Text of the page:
PE0276. AS YOU WERE (Arthur Wimperis & Herman Darewski), recorded 1918, w. Herman Darewski Cond. London Pavilion Ensemble; Alice Delysia, Daisy Hancox, C. Hayden Coffin, Mona Vivian, Clifford Morgan & John Humphries; Additional material by Alice Delysia (whose 1933 reprise of her 'If you could care for me' [as a solo, from ‘Alice Delysia Memories’] alone is worth the price of the CD! Her use of portamento is beguiling) & Mayfair Dance Orch. (England) Palaeophonics 139, w.Elaborate ‘The Play’ 16pp. Brochure replete with numerous photos of the London Pavilion 1918 production & biographies. Excellently transferred from the legendary Acoustic 78rpm HMV rarities.
“AS YOU WERE, a fantastic revue by Arthur Wimperis (adapted from Rip's PLUS ÇA CHANGE), with music by Herman Darewski, opened at the London Pavilion 3 Aug.,1918 and ran for 434 performances.
After appearing in several stage productions in Paris, Alice Delysia played on Broadway in the chorus of THE CATCH OF THE SEASON (1905). Leading roles soon followed and in 1912 she was back in Paris for THE QUAKER GIRL and other productions. Upon her return to London she took advantage of numerous opportunities to play in revues and musical comedies, especially in adaptations of French works. One of these was AFGAR, OU LES LOISIRS ANDALOUS (1919), in which she also appeared in the USA the following year. Delysia was the star of AS YOU WERE (London Pavilion, 3 August 1918) and as such played a series of characters representing the beauties of all time, including Helen of Troy and Ninon de l'Enclos. Another American production in which she appeared was THE COURTESAN (1923) but from the mid-20s and through into the mid-30s she was mostly to be seen in London’s West End in a succession of revues and musical comedies, among them PRINCESS CHARMING (1926), THE CAT AND THE FIDDLE (1932), MOTHER OF PEARL (1933) and AT THE SILVER SWAN (1936). From then onwards until her retirement Delysia performed mostly in non-musical plays, although she also toured variety theatres and gave song recitals.”
"Arthur Wimperis began his working life as a black-and-white artist, and it was not until after the Boer War that he began a writing career. He made his theatrical mark at first as a lyricist, contributing to Robert Courtneidge's production of THE DAIRYMAIDS and to the Seymour Hicks and Ellaline Terriss musical THE GAY GORDONS, before he found major success with his songwords for a second Courtneidge show, THE ARCADIANS. With the coming of the Viennese musical, he found a new area of activity. He adapted a number of such pieces to the English stage, winning a major success with THE GIRL IN THE TAXI and a second good run with the Hungarian musical PRINCESS CHARMING, and he also adapted Julius Wilhelm and Paul Frank's German original as the libretto for the lavish American musical LOUIE THE FOURTEENTH.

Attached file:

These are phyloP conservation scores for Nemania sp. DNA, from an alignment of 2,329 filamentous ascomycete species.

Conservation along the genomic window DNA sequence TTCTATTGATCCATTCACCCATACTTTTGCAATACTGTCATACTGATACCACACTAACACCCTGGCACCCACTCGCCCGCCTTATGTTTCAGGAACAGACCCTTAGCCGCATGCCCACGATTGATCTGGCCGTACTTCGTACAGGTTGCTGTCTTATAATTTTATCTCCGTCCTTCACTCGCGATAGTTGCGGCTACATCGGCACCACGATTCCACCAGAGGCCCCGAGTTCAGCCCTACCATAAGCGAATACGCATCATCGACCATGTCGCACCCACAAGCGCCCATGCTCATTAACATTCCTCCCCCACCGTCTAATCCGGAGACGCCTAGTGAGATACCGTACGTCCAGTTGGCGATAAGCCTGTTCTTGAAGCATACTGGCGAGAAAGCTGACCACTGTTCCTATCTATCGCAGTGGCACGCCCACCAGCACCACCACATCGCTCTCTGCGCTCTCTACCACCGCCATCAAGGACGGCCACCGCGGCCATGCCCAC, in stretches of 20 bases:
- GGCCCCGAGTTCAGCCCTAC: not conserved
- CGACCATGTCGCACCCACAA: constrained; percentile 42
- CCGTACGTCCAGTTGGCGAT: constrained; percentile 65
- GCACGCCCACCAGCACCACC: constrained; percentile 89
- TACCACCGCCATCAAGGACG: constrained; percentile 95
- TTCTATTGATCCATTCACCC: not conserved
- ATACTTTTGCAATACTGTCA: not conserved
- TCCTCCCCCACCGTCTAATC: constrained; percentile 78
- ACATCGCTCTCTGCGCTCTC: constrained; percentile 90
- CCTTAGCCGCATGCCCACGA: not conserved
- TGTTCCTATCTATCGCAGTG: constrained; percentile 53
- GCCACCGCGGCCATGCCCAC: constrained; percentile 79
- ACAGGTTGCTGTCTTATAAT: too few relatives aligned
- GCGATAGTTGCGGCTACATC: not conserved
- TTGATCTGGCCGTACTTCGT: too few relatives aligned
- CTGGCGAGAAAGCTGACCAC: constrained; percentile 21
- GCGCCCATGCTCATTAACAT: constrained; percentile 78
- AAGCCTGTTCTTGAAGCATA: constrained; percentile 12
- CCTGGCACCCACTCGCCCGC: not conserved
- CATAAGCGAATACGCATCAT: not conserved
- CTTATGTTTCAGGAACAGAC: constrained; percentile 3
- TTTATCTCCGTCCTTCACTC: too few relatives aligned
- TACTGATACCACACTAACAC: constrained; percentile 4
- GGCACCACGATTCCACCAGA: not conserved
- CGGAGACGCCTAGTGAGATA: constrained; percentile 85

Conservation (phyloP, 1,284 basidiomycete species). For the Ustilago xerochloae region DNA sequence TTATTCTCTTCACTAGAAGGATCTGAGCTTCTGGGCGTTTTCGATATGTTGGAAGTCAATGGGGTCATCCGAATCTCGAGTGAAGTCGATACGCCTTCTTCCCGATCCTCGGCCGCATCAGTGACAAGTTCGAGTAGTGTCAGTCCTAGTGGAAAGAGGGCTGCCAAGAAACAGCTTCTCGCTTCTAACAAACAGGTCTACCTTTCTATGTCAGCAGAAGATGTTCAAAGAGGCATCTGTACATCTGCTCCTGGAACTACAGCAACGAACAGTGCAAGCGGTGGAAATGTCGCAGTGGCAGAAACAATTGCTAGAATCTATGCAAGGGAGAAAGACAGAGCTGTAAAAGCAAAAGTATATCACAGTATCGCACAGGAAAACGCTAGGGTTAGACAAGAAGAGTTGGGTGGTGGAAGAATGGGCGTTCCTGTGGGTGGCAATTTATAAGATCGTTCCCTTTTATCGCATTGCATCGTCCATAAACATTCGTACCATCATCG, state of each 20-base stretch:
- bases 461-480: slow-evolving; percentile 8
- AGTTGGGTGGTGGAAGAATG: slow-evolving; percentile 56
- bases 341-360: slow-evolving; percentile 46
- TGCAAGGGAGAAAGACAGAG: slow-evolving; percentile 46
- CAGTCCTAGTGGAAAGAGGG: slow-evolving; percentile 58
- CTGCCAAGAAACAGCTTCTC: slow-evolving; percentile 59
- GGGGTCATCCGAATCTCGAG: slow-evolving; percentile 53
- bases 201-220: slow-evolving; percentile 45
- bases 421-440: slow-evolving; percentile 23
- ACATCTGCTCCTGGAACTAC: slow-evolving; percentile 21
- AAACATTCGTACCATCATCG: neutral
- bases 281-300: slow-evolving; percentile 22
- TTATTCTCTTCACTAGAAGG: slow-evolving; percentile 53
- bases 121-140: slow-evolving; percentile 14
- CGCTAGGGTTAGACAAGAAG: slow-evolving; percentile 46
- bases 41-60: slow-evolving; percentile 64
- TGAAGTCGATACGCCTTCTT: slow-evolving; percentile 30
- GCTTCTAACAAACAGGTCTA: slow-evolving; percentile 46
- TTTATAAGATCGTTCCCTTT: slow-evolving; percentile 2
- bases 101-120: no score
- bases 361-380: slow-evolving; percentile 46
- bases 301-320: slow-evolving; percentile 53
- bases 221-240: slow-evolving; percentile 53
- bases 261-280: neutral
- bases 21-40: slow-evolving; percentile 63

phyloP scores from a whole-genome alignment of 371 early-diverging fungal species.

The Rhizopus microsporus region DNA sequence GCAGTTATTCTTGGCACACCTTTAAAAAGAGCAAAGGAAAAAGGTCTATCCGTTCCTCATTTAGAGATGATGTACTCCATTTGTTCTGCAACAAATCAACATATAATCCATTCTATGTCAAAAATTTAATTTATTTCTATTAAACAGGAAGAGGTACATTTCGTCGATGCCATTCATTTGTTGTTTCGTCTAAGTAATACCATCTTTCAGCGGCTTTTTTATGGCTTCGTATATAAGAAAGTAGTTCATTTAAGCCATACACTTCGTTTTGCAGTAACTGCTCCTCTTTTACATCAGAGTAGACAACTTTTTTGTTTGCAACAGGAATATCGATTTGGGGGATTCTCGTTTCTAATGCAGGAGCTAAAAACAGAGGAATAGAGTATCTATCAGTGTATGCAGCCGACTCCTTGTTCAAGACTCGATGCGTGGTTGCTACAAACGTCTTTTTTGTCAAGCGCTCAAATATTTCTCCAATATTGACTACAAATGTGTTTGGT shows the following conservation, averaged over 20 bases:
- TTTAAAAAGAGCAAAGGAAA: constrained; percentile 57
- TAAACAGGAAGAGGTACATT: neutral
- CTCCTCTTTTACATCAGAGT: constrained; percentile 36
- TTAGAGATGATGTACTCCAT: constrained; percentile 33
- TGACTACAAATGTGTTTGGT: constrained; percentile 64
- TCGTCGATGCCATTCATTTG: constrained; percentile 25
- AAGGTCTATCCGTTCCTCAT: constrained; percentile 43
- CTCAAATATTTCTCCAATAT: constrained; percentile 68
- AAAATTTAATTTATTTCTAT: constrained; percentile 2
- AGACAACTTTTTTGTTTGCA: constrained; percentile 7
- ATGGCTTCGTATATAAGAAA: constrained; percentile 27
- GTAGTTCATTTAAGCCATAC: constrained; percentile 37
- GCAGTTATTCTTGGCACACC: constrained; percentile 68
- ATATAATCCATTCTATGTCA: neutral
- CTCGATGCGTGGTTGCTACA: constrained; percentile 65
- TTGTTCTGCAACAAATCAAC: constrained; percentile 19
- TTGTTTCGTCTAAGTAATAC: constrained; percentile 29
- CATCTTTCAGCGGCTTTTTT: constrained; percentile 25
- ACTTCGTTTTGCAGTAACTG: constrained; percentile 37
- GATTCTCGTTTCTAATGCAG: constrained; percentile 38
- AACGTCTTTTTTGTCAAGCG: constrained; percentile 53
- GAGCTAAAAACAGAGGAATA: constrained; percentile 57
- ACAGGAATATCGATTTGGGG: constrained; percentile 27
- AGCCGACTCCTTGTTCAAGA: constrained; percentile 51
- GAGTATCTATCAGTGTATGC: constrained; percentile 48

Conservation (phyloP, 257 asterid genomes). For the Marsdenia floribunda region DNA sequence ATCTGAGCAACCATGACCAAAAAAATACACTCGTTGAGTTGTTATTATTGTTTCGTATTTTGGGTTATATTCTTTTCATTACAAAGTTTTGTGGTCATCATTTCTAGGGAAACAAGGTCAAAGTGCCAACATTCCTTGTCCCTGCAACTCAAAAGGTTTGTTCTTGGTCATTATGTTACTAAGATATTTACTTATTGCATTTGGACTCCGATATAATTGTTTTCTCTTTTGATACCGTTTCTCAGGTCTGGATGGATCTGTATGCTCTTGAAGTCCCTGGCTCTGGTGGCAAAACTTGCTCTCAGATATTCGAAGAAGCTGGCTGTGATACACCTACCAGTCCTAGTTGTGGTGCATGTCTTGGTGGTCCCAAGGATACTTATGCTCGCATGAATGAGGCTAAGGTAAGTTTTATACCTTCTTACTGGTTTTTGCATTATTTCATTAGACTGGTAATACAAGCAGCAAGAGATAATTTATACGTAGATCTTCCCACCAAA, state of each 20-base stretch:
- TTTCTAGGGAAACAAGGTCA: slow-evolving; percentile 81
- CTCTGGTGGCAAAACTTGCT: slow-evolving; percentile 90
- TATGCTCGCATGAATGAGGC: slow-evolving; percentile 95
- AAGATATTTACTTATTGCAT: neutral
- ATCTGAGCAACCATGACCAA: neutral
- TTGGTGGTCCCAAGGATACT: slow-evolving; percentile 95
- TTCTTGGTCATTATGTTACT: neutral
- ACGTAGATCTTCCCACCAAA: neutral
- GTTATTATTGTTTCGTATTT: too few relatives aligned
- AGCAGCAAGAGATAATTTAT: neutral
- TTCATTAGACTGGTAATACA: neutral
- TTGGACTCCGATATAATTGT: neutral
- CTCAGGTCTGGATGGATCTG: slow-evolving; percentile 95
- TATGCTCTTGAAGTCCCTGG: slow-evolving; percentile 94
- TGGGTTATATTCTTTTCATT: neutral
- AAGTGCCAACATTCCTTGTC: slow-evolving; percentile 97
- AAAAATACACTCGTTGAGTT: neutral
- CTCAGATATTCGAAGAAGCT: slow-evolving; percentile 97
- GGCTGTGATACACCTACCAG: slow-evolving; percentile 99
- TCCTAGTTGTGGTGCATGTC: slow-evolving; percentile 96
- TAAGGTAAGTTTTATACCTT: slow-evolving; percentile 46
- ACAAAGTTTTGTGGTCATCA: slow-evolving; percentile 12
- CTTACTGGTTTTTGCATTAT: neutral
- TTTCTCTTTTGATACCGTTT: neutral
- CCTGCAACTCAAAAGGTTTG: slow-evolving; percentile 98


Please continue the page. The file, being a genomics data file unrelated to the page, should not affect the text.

Wimperis provided musical burlesques and lyrics for THE FOLLIES during its period in London, scored two of his most memorable song hits with 'Gilbert the Filbert' and 'I'11 Make a Man of You' in THE PASSING SHOW (1914) and contributed scenarios, scenes and song-words to a large number of other revues. He also put out a number of plays, most of which were adaptations from French or German originals."
- British Musical Theatre
“Herman Darewski was born in Russia but came to England to conduct at Bridlington and in various London theatres and to compose musicals and reviews (AS YOU WERE, CARMINETTA, London Paris and New York, JOY-LAND, BETTER 'OLE, OH JULIE! [with H. Sullivan Brooke], FLORA and ROSY RAPTURE (1915), with Jerome Kern no less. He worked at one time for the publishers Francis, Day & Hunter for 15 years. After the First World War Herman had a brief spell as a publisher himself before turning to conducting of light music."
- Classical MusicWeb
“A gentleman farmer with a love of Edwardian and early Twentieth Century music has created a home industry of preserving early Musical and Revue scores as recorded on 78 and cylinder, the latter of which he is certainly a specialist. It is an impressive list of shows that Dominic Combe has digitalised and issued on Compact Disc. Not only is it the recordings but the lovingly created books that attach.
Early theatre recordings abound in Great Britain, more so than in the United States where it took them some time to start recording original cast material. And so, many early scores are available to be heard. But what Dominic discovered when he started assembling these scores was that often latter day British 78 and cylinder record collectors turned their noses up on recordings of dance music or covers and ‘best of’ or ‘gems’ making them hard to find. And, it is those recordings which can often contain songs not otherwise recorded. He has built strong connections with other collectors willing to lend material to make each issue as complete as possible.
Modern equipment and an aptitude for perfection have helped Dominic ‘clean up’ old 78 and cylinder records to deliver a sound quality that can be stunning. The booklets are produced with as much care by using original theatre programmes or magazines such as PLAY PICTORIAL and MUSIC FOR ALL so that the listener can get a good idea of how the show looked as well as to see the unique art work used to advertise the show back then.
Dominic has issued over fifty of these gems and still has titles either being completed or awaiting to be started on. The label is called PALAEOPHONICS.”
- y phayward, OVERTURES: The Bunnet-Muir Musical Theatre Archive Trust, 10 July, 2017